Aspect ratio

I always thought and still do (although less strongly) that a photograph should be composed "in camera" and neither in the darkroom nor in the computer (this is where the photograph is developed). So at the beginning of the digital photography age I was hesitant whether I considered it acceptable to crop an image to whatever ratio. In the meantime, I have become more used to digital alterations of all kinds and refined my definition of a photograph. I now consider it one of the benefits of digital photography that we are liberated from a defined and specific aspect ratio.
In a sense, aspect ratio has always been flexible to some extent. With classical 35mm film the aspect ratio of photographs is defined to 3:2, but specialized panoramic cameras produce wider photographs. Medium format cameras feature larger formats such as 6x6, 6x4.5 or 6x7 and solutions to change from one format to another exist. Since now virtually all photographs are processed with the help of computers, even those that are taken analogously, it is easy to crop a photograph to whatever dimension a photographer might fancy. The size and format of the originally captured photographs has become so unimportant that more pragmatic aspects like the computer screen sizes, the design and layout of web pages (such as square thumbnails) and the dimensions of paper and frames may be more defining for the final aspect ratio than the capturing device's dimensions.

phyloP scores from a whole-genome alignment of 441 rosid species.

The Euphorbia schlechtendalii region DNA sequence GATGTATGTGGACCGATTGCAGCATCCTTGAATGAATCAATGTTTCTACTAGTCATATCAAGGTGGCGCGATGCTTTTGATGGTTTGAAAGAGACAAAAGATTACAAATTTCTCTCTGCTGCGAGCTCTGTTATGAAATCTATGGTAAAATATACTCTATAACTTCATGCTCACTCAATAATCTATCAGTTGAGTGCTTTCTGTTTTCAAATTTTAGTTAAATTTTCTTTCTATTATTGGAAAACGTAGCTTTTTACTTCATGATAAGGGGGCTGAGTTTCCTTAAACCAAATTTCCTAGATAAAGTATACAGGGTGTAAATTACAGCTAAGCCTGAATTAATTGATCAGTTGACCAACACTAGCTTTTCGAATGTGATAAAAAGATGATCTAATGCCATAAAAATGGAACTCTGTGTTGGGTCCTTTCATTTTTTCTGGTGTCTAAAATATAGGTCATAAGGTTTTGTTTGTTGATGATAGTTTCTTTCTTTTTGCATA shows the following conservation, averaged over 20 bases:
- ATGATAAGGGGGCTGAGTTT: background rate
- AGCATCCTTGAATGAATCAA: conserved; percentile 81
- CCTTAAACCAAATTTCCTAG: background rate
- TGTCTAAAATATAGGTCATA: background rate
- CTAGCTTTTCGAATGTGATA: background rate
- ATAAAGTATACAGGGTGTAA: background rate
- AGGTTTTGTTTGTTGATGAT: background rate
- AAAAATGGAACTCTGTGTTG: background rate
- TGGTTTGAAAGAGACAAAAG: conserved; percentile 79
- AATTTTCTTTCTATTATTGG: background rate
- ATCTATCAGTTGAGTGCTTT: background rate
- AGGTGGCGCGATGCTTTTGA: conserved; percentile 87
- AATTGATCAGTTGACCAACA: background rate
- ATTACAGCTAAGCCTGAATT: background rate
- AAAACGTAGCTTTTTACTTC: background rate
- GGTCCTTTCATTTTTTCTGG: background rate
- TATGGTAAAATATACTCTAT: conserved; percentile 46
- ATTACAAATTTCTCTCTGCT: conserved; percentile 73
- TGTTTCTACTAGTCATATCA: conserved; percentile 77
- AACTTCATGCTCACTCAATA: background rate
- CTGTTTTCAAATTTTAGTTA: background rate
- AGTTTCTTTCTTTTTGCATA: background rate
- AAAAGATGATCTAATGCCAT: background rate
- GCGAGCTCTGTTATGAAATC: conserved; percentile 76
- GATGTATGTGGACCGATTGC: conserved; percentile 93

In my opinion, the format of a photograph should be determined, even imposed, by the subject and by your personal preference and taste. When I took analog photographs (slides actually), I was often longing for a wider, more panoramic format. The camera that I am using at the moment allows me to select and change the aspect ratio and it displays the chosen image format also in the electronic viewfinder. Since I have started using this camera I have become fond of the square format and very much like its symmetry. You may say that aspect ratio selection is completely unnecessary because our photographs can be trimmed to any aspect ratio in the digital darkroom. I would have said the same, but the experience with my new camera taught me otherwise. Surprisingly, the aspect ratio selection button is one of my most frequently used nubs of all! Changing and adjusting the aspect ratio for each subject and photograph has become very similar to changing lenses and selecting a particular focal length. I really enjoy this photographic process because it allows me to compose and take the photograph exactly as I want the final photograph to be (at least with respect to aspect ratio) on the scene. I am not sure if I could ever be satisfied again with a camera without this great feature!

A square photograph that was captured and composed as a square. First snow and red square on a square in Zurich.

2011/11/27 by Unknown
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